How to increase customer response with trigger-based marketing (via MySalesHero’s Blog)


I have written about this topic before, but here is another angle and great insight from my colleague, MySalesHero….

How to increase customer response with trigger-based marketing You don’t have to be a superhero to know how important it is to be in the right place at the right time. It’s the same for your marketing programs. Timing is everything. Photography services for the recently engaged. Accounting assistance for an expanding company. Lawn care services after a new home purchase. By delivering the right offer just when your customer is ready to buy, you’ll improve buyer response every time. These trigger events in yo … Read More

via MySalesHero’s Blog

With the sprouting of gray hairs…


With the sprouting of gray hairs comes the realization that life is changing. First it was the reading glasses and now the gray hairs in my beard. This got me thinking about how my life today is different from a year ago not to mention 5, 10, or 15 years ago, and how much it will continue to change in the future. Fast forward through the sentimental and philosophical and you end up with the simple notion that:

“People need stuff and that stuff changes depending on their Lifestage”.

It Doesn’t Take a Genius
Marketers have known this for years and I take no credit for pointing this out. Many have gone to great lengths to create tools and methodologies to capture new clients whose journey through life is punctuated with events that ultimately define their needs (“needs” are very subjective and a whole ‘nother story). Life events include things like getting married, buying a home, having children, getting divorced (for more than 50% of U.S. society), becoming an empty-nester, and finally becoming a senior whose only interest seems to be spoiling the grandchildren and driving with a turn signal on. Let’s just say that my neighbor and I are both buying diapers but for different reasons – talk about cradle to grave, right?

Successfully reaching these consumers and getting them to buy your product or service depends on your ability to deliver a relevant, timely and compelling message in the appropriate and desired channel, which might include direct mail, email, mobile, social, search, or display.

Lifestage + Channel
This is a topic with increasing interest as of late – just this past week I read a MediaPost article that talks specifically about marketing to new parents in the mobile space. Apparently new parents are the group most likely to be responsive to mobile marketing. Some could guess that the lifestyle of those with young children is chaotic and thus making this group more receptive to “marketing on the go” since they are no longer spending a lot of time surfing the web, sifting through their inbox, social network, or even their direct mail as diligently as they did before children. When it comes to proximity or geo-location type of mobile marketing, again, the segment of those with children under 6 was most positive about the idea, as opposed to the “gotta have the new technology young male” as many would assume.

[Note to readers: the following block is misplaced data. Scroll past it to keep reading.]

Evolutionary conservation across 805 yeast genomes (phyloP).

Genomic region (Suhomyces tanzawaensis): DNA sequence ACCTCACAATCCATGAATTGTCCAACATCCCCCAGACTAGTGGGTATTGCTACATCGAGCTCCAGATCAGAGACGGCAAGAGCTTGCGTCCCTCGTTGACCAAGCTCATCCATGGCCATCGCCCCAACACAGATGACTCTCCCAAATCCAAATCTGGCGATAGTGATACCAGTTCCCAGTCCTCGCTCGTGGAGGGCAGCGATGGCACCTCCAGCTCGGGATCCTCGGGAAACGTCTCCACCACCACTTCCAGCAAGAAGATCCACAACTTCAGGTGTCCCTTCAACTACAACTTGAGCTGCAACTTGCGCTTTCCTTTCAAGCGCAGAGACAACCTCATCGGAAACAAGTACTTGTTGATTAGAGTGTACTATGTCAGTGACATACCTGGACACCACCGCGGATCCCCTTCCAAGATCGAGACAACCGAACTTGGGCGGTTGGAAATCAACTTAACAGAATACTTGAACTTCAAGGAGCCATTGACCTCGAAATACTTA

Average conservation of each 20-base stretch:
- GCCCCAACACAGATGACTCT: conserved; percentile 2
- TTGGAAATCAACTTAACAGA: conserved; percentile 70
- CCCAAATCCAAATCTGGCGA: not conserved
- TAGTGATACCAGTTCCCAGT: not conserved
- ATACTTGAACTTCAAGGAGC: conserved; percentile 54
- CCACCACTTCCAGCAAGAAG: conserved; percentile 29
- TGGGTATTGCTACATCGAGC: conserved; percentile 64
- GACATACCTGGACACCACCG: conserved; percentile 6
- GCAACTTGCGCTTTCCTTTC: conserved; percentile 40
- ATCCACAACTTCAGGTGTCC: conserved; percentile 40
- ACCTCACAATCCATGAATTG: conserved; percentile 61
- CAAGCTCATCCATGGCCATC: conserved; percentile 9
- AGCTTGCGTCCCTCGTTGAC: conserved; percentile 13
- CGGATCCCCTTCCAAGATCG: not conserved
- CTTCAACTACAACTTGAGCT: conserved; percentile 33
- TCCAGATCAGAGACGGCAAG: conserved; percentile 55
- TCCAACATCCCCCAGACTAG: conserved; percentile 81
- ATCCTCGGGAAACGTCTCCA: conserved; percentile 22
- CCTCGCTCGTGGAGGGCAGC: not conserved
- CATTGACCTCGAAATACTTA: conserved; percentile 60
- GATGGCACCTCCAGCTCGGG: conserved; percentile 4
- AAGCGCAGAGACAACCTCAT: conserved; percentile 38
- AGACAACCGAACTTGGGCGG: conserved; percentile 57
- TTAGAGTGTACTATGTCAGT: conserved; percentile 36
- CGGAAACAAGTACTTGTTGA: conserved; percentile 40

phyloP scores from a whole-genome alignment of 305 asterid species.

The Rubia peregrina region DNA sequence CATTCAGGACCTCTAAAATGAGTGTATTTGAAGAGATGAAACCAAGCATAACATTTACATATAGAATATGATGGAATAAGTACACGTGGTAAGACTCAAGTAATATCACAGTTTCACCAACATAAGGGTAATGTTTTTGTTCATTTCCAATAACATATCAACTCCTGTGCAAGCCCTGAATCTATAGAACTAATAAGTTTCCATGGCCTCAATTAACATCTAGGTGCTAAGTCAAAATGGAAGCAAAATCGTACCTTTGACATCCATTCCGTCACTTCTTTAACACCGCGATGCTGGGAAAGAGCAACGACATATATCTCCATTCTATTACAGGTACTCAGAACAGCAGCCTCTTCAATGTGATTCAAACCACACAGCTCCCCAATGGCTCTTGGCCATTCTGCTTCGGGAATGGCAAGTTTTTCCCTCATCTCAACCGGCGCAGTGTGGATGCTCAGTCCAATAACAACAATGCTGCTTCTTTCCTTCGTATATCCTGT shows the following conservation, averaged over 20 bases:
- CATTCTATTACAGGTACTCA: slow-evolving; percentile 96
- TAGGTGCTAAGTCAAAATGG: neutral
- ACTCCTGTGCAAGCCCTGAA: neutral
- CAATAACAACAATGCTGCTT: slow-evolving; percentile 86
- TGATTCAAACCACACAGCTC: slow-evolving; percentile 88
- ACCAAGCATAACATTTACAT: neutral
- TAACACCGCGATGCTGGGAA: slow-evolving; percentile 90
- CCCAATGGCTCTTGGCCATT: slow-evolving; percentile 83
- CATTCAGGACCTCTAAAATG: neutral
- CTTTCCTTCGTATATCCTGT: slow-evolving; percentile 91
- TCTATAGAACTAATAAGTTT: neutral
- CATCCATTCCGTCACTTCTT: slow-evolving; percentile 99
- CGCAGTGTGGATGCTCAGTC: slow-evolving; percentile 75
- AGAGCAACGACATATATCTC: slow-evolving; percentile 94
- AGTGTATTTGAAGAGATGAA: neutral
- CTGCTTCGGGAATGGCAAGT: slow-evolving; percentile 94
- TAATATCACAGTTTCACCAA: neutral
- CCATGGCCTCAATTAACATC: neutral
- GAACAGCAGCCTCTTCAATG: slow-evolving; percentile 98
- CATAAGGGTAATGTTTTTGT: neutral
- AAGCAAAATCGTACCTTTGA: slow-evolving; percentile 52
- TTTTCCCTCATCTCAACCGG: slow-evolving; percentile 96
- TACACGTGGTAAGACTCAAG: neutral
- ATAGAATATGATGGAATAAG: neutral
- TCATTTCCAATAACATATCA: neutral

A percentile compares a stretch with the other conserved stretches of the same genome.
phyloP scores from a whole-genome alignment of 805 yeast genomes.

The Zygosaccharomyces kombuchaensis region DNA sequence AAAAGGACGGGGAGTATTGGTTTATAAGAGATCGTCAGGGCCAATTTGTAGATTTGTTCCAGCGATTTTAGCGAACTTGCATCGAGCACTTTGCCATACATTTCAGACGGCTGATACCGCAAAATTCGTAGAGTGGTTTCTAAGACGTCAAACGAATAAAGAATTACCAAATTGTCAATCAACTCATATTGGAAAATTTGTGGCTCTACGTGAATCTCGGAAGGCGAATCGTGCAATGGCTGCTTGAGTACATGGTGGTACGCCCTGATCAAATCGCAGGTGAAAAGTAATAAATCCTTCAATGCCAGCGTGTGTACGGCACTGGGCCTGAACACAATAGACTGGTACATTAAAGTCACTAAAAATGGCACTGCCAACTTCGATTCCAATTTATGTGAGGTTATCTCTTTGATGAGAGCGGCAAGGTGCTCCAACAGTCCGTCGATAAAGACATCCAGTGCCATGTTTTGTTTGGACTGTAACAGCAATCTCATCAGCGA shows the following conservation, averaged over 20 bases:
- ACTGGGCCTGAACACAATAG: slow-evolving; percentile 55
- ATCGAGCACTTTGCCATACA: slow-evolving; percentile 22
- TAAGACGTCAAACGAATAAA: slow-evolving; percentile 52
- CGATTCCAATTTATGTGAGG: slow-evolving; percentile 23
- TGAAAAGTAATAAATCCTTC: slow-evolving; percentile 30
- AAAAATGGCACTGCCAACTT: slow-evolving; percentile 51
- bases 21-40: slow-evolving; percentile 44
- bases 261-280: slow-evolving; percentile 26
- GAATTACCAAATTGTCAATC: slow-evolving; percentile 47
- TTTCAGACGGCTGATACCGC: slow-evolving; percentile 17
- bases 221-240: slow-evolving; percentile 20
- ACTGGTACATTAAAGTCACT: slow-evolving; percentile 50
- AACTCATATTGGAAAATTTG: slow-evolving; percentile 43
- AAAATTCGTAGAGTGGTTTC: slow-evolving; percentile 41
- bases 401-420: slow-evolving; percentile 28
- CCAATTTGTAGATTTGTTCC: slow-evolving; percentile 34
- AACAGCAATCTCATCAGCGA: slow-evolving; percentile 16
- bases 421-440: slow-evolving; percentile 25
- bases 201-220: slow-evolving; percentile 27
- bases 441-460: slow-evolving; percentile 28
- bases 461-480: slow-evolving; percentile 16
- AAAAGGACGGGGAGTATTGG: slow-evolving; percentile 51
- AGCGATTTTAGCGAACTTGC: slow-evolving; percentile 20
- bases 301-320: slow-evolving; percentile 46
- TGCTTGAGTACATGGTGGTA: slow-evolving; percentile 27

Since mobile marketing is still relatively new and untapped, only later will we later find out if mobile marketing receptiveness is less about the lifestage (having children under 6) and more about the generation of those who presently have children under 6? Only time (and science) will tell.

Image compliments of webcomic XKCD - http://xkcd.com/


Science is Fun!
There’s that word science again. The science behind marketing doesn’t have to be complicated. As a matter of fact, there are many solutions in the marketplace today that let you benefit from the science of others. Examples of this from Acxiom include things like “Life Event Triggers” which enable one to choose a prospect list based specifically on a recent life event like graduation, marriage, or child-birth. If your product or service is specifically relevant to people experiencing these events you can simply “subscribe” to receive lists of prospects in your area that recently “triggered” an event. Combine that with some technology and you can automate direct mail programs to effectively go “door-to-door” for you.

If your product or service does not have a clear tie to a specific life event, this is when you might use a Lifestage Segmentation system to uncover commonality in your current customer base to target new customers. Acxiom has a Lifestage Segmentation solution called PersonicX – if you follow the link you can see an interactive introduction to PersonicX. This solution segments U.S. households into 30 Lifestages that are then assigned to one of 70 Clusters. The Lifestages have cool names like “GenX Parents”, “Boomer Barons” and “Active Elders”, while the Clusters are sub-categories like “Cartoons and Carpools” or “Apple Pie Families”. Each Lifestage and Cluster is defined by a specific set of demographic variables combined with geographic and behavioral factors and represent a modern take on “birds of feather flock together”. Consumers move from one Lifestage/Cluster to another over time.